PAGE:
The United States is expected to be the global leader in pork exports in the coming decade, increasing its share of global pork trade from 28% to 32% in 2017, according to 10-year projections released recently by the U.S. Department of Agriculture (USDA).
Despite predictions that U.S. pork production will decline in 2009, 2010 and 2011, USDA expects pork exports will continue to grow steadily due to strong global demand and the weak U.S. dollar.
USDA is calling for a 16% increase in U.S. pork exports in 2008 based on China’s domestic production issues and market access restrictions, recovery of exports to Mexico and continued growth of the Russian market.
Exports will rise 4-5% in 2009 through 2014, according to Erin Dailey, U.S. Meat Export Federation (USMEF) manager of research and analysis. That prediction assumes approval of the South Korea/United States free trade agreement in 2009 and steady growth in pork exports to Japan.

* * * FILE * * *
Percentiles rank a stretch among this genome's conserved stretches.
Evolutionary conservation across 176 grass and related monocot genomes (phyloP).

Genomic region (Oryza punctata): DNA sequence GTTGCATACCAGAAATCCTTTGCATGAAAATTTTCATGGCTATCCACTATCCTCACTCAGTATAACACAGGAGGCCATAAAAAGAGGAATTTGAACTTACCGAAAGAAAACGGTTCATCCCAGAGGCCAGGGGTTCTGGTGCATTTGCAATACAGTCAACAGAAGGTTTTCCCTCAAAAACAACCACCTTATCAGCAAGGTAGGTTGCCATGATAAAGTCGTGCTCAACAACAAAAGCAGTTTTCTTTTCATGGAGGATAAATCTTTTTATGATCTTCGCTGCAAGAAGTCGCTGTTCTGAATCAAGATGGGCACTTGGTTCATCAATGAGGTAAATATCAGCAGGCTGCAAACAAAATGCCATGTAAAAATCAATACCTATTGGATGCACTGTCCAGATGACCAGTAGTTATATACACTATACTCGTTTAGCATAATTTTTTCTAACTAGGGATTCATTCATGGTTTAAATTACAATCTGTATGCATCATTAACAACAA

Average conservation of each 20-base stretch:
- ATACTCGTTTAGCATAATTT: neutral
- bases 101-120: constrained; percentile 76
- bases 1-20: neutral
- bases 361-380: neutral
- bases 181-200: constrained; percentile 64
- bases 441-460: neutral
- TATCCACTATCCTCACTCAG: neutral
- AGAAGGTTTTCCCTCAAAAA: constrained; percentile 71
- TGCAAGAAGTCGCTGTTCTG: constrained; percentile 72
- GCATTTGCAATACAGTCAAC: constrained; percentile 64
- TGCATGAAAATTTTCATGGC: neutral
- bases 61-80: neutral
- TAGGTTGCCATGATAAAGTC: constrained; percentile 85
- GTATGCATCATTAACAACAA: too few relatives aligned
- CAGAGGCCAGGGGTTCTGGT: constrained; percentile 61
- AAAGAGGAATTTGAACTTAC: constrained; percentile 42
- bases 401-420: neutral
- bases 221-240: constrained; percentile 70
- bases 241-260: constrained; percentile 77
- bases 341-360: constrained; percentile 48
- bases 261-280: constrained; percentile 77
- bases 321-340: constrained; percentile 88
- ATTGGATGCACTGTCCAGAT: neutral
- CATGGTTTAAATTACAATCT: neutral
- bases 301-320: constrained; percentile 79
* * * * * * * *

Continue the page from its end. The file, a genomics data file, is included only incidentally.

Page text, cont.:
Overall, USDA forecasts 39% growth in U.S. pork exports over the next 10 years, or an additional 1.18 billion lb., for total exports in 2017 of nearly 4.2 billion lb., up from an estimated total of 3 billion lb. in 2007.